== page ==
Ask a Thru-Hiker: What’s the Best Way to Get Fuel on the Trail?
Buy, ship, or check hiker boxes and just hope for the best? Here's how to keep your stove running on your thru-hike.
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This is Ask a Thru-Hiker, where record-setting long-distance hiker Liz “Snorkel” Thomas answers your questions about life on the trail.
On a week-long backpacking trip, I can run my camp stove off one fuel canister. But on a multi-week thru-hike, I’m going to need more. With fuel being flammable, is it possible to mail myself camp fuel in a resupply box?
Dear Fueled Up,
With wildfire fears running high and open flames banned, thru-hikers who want hot food and beverage should plan on carrying a canister stove instead of an alcohol stove this year. While it is possible to mail yourself fuel in your resupply box, you need to jump through some hoops—and finding isobutane canisters in towns along the trail is easier than you think.
On major long trails like the Appalachian Trail and Pacific Crest Trail, most trail towns know the needs of hikers well. Even in towns too small for a gear store, you’ll find fuel cans for sale at hostels, gas stations, and resorts (don’t confuse these for the kind of resorts on tropical islands; they’ll feel just as luxurious to a hiker, but are often just a few cabins in the woods).
Mountain towns that cater to hunters and anglers often sell fuel canisters, too. They may be bigger (and heavier) than the ones ultralight backpackers prefer, but they’ll last several weeks on the trail.
If you aren’t sure whether you’ll be able to find fuel canisters along your route, contact the trail organization that manages your trail. Chances are they have a list of where fuel canisters can be found and will be thrilled to help you support local businesses.
While I don’t recommend relying on this strategy, thru-hikers living on the cheap will sometimes look at hiker boxes for old fuel cans. Hiker boxes are free boxes found at hostels or other places thru-hikers frequent in towns. If all you need is a few burns for a cup of coffee or two, a hiker box is a prime place to find half-full fuel cans.
The only downside of buying fuel locally (or using the hiker box method) is the chance that hikers before you will have cleared out the inventory. If you’re hiking a trail during peak season, this is a real possibility.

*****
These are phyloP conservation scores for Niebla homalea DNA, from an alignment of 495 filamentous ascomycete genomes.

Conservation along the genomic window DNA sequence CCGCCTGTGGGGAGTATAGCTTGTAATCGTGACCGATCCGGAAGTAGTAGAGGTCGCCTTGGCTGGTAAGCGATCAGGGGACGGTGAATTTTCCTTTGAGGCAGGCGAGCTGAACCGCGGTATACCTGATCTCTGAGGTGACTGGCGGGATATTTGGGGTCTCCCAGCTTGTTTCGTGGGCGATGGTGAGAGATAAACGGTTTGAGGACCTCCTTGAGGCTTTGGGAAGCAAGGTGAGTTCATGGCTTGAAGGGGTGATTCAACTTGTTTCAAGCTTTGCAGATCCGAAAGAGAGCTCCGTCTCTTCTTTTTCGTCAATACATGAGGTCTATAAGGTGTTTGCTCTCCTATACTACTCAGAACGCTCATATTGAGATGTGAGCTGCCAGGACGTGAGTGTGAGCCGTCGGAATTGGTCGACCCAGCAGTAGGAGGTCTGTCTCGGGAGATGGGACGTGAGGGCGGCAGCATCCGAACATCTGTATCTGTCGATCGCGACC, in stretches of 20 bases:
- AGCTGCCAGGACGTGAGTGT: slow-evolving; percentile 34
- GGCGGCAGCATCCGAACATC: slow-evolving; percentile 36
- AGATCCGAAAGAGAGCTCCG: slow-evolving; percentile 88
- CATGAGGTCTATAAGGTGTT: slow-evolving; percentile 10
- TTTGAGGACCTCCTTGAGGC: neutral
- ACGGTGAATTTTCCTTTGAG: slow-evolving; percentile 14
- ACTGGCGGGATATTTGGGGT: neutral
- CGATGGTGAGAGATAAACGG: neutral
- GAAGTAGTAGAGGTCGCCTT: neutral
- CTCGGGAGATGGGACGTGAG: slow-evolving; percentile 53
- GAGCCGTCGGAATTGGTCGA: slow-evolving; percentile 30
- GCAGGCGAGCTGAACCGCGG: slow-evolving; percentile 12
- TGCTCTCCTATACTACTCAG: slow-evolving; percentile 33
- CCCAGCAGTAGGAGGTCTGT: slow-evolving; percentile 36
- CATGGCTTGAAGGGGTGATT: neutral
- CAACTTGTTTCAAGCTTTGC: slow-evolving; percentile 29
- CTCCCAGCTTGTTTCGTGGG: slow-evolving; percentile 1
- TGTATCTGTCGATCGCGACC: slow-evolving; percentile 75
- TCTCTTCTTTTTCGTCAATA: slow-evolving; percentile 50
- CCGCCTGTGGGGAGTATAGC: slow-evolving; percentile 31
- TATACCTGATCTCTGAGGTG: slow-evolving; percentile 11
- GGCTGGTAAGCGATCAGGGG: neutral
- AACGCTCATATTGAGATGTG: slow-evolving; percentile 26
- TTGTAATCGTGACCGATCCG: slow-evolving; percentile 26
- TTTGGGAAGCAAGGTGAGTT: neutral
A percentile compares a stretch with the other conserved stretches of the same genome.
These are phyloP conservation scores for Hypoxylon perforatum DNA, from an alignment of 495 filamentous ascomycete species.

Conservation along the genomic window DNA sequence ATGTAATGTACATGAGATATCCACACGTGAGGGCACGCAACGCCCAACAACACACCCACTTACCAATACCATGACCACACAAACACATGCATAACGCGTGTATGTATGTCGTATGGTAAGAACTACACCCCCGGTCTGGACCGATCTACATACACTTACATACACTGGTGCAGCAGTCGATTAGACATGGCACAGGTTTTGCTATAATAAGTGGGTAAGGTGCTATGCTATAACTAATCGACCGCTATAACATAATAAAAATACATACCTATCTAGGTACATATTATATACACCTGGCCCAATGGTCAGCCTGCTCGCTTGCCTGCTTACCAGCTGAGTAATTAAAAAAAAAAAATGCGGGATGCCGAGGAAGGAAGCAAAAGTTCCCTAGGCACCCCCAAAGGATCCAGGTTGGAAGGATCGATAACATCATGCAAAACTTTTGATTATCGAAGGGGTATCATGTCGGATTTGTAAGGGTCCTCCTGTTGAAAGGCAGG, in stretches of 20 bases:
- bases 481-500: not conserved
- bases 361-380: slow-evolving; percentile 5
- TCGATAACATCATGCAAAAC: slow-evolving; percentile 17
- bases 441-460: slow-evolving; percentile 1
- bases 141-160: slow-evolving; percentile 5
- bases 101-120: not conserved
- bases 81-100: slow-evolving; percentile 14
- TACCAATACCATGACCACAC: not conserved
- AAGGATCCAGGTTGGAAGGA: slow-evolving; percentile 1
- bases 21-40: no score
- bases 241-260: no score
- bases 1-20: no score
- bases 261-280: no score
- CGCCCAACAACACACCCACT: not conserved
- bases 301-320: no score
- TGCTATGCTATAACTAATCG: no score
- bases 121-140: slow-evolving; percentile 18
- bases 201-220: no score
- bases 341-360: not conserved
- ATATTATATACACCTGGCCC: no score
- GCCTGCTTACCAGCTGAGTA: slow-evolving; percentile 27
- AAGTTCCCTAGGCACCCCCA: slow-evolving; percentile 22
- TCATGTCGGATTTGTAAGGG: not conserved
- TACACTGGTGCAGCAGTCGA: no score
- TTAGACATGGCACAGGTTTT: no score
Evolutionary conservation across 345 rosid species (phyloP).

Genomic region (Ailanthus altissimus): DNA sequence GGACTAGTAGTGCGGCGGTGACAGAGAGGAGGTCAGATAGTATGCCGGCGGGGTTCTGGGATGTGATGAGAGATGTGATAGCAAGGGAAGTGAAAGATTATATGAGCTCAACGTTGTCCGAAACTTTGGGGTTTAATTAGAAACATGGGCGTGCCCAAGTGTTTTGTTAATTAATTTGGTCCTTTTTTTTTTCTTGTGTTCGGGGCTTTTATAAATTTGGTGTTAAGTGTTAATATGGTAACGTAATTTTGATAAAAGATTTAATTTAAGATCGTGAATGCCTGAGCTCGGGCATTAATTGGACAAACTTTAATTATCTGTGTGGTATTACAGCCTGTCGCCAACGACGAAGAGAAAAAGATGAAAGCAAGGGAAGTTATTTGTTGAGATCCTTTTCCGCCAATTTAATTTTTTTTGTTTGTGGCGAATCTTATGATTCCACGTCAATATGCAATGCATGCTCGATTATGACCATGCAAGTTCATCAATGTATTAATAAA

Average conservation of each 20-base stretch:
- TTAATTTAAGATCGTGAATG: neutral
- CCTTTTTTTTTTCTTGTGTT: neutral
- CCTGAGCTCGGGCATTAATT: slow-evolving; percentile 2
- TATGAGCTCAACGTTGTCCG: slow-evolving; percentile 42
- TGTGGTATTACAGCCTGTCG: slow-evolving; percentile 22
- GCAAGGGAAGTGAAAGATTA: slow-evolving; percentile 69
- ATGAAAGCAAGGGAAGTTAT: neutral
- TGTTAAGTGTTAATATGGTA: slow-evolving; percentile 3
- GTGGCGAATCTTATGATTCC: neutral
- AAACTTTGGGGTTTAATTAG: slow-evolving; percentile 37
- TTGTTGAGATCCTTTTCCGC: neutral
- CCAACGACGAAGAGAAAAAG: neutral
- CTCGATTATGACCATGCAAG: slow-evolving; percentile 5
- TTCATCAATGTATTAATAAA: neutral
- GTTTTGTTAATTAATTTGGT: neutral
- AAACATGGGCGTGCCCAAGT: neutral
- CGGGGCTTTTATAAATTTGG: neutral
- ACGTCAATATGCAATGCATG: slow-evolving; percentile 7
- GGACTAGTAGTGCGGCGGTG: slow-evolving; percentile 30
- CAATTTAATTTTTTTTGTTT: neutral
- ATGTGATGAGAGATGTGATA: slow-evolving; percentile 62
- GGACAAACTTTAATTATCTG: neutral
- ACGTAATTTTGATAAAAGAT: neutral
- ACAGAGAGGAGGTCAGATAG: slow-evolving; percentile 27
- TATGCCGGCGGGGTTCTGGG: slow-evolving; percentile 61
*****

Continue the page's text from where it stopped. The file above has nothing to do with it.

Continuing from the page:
If you prefer knowing for sure that you’ll have a fuel can for every dinner and every leg of your thru-hike, mailing fuel to yourself is possible if you follow a strict set of conditions.
As with most combustibles, USPS requires that fuel canisters be declared to your postal clerk and ground shipped. Up until January 2021, USPS required you to label the box “ORM-D Consumer Commodity-Surface Only”. This year, the ORM-D label is out. You’ll need a Limited Quantity label instead.
As you’re packing your fuel, use padding, good tape, and a structurally sound box. You are limited to 1 L of fuel per box. However, most backpackers won’t find this to be a problem: A big 16 oz (450 g) fuel canister has about 780 mL of fuel, and most hikers traveling light won’t even want to carry that much.
Wait to seal your box until you’ve had a chance to show your canister to a postal clerk. Printed on the side, there’s a US Department of Transportation number, which some clerks will want to see to verify it can be shipped.
Regulations change, so make sure to check before you ship. For more information on labeling, packaging, and quantity restrictions, see the USPS page on mailing hazardous gases. Ask a postal worker for help on how to do this correctly. If you’re sending from a big city downtown post office, this may be the first time your postal clerk has mailed camp fuel; consider printing out the regulations to show you’ve done your homework.
Similarly, UPS and FedEx have their own rules on shipping fuel. Same as USPS, both these carriers must use ground shipping and limit the quantity you can send. FedEx has their own marking and labeling system; UPS considers fuel and even camp stoves without attached fuel to be hazardous. See UPS’s guide for shipping hazardous material. Note that both FedEx and UPS are abiding by the new 2021 rule phasing out the ORM-D label.
A last word on shipping fuel: These systems may work if shipping in the Lower 48 states. But if you’re thru-hiking abroad or in Hawai’i or Alaska, there’s a different set of rules. Since you can’t fly with a fuel canister, plan on picking up your fuel locally before starting your trip. Many shuttle services targeted towards backpackers are familiar with your needs and will have a way for you to get fuel.
My advice? Shop local and skip the box. You won’t just support local businesses, you’ll save yourself a lot of bureaucracy too.